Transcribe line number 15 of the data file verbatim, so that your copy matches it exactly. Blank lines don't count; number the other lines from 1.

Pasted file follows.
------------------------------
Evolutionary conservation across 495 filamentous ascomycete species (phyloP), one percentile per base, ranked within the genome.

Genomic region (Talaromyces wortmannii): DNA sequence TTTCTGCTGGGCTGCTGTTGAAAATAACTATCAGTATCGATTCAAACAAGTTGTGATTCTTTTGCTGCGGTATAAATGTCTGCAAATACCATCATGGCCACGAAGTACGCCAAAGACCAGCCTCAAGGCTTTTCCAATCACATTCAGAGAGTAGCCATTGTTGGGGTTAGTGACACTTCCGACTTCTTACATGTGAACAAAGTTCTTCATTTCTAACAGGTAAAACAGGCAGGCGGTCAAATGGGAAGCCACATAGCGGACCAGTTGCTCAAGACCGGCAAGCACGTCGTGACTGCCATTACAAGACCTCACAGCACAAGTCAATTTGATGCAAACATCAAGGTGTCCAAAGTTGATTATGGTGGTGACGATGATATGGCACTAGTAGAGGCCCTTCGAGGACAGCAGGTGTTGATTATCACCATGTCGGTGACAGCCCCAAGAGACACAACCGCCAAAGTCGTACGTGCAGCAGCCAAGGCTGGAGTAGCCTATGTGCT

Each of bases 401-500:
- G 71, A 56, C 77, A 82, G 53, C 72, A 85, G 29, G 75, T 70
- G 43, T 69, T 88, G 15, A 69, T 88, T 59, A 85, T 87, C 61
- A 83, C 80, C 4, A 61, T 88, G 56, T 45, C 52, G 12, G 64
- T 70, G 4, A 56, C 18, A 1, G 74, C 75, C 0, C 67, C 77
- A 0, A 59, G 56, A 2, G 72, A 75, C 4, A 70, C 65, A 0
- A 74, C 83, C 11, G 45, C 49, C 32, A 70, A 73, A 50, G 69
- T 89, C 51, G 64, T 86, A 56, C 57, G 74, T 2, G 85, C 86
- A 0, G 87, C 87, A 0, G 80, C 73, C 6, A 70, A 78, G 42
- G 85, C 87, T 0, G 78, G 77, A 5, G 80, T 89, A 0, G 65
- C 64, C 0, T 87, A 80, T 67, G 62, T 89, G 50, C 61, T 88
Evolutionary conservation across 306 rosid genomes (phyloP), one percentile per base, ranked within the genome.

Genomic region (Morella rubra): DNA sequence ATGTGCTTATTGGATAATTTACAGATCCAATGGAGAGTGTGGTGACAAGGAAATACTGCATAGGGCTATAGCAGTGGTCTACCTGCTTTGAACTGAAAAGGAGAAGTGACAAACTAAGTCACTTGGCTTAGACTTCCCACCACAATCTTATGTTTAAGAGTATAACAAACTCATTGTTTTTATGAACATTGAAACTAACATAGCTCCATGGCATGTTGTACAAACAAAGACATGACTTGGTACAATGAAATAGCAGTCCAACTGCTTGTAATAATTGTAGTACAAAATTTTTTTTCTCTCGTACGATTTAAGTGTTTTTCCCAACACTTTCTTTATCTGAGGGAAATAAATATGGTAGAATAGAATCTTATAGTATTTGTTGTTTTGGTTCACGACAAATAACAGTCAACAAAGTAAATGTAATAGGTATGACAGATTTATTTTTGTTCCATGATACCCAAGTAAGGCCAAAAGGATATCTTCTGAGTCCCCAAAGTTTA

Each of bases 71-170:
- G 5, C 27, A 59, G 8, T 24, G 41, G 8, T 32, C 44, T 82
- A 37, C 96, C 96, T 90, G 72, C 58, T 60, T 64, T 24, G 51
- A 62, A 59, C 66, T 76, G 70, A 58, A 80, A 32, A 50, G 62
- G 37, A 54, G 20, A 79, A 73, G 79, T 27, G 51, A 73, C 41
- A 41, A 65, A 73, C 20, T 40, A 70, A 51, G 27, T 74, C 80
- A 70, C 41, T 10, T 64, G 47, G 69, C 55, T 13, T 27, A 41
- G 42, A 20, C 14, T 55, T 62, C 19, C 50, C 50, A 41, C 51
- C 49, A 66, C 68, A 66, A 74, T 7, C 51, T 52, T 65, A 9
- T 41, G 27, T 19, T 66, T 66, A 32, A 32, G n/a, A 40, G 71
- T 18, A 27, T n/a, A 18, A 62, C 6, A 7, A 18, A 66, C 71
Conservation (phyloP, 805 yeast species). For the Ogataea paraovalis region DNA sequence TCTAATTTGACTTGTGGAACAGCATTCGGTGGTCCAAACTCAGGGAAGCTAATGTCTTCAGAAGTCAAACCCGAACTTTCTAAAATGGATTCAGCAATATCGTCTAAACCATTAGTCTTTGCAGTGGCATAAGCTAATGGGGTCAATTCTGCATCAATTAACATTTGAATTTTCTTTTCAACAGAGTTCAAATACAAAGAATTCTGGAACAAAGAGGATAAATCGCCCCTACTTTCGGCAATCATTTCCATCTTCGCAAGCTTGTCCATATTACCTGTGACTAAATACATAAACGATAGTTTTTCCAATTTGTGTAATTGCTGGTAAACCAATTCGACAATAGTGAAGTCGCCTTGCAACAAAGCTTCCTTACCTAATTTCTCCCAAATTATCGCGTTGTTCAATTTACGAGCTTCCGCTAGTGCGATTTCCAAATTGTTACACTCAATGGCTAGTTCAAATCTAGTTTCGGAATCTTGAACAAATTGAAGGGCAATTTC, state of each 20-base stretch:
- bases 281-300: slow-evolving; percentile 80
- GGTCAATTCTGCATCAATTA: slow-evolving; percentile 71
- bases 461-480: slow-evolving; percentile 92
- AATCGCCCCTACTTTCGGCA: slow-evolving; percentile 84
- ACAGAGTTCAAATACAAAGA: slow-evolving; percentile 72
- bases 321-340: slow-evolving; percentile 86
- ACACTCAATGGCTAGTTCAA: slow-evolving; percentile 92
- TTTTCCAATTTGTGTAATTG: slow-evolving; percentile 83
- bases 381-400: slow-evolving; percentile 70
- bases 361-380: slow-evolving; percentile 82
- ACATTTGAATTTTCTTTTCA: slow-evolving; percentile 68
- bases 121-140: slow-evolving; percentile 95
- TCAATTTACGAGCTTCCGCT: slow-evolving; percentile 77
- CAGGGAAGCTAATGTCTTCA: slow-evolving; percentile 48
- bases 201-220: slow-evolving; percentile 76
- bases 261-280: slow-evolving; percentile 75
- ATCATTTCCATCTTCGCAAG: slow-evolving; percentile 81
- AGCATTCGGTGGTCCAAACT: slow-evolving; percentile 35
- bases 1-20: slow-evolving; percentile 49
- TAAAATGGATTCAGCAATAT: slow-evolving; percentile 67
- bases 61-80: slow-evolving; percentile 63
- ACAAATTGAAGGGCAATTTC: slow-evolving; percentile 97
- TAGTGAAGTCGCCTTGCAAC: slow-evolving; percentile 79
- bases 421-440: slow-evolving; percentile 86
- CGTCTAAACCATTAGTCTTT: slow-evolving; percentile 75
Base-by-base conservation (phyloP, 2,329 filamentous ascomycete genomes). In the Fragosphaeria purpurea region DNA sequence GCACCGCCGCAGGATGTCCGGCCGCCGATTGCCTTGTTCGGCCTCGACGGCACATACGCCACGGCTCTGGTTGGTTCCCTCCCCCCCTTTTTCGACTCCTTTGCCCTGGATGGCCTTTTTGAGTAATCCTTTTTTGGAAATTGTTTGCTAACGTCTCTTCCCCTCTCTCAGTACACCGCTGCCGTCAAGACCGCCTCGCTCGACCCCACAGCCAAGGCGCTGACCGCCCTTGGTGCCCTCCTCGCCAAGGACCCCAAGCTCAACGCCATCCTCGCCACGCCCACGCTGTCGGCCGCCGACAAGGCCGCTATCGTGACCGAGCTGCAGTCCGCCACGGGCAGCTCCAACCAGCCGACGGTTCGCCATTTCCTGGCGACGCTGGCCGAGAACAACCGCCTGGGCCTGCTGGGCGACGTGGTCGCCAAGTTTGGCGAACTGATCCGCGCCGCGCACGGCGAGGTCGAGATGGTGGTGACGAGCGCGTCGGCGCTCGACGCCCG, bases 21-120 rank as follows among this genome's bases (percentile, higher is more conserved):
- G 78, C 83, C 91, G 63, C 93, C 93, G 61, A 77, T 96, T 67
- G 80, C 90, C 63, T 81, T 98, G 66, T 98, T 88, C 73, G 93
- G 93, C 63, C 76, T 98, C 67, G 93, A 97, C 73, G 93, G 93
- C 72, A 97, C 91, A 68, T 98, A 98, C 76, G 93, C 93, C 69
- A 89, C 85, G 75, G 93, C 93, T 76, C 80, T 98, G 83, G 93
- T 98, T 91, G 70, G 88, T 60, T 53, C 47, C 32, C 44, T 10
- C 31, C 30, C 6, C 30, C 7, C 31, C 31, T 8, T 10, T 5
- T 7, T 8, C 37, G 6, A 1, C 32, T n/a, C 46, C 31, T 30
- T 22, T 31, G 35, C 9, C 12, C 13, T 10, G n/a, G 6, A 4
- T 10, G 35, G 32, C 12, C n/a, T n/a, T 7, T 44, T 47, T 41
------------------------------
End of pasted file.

Genomic region (Morella rubra): DNA sequence ATGTGCTTATTGGATAATTTACAGATCCAATGGAGAGTGTGGTGACAAGGAAATACTGCATAGGGCTATAGCAGTGGTCTACCTGCTTTGAACTGAAAAGGAGAAGTGACAAACTAAGTCACTTGGCTTAGACTTCCCACCACAATCTTATGTTTAAGAGTATAACAAACTCATTGTTTTTATGAACATTGAAACTAACATAGCTCCATGGCATGTTGTACAAACAAAGACATGACTTGGTACAATGAAATAGCAGTCCAACTGCTTGTAATAATTGTAGTACAAAATTTTTTTTCTCTCGTACGATTTAAGTGTTTTTCCCAACACTTTCTTTATCTGAGGGAAATAAATATGGTAGAATAGAATCTTATAGTATTTGTTGTTTTGGTTCACGACAAATAACAGTCAACAAAGTAAATGTAATAGGTATGACAGATTTATTTTTGTTCCATGATACCCAAGTAAGGCCAAAAGGATATCTTCTGAGTCCCCAAAGTTTA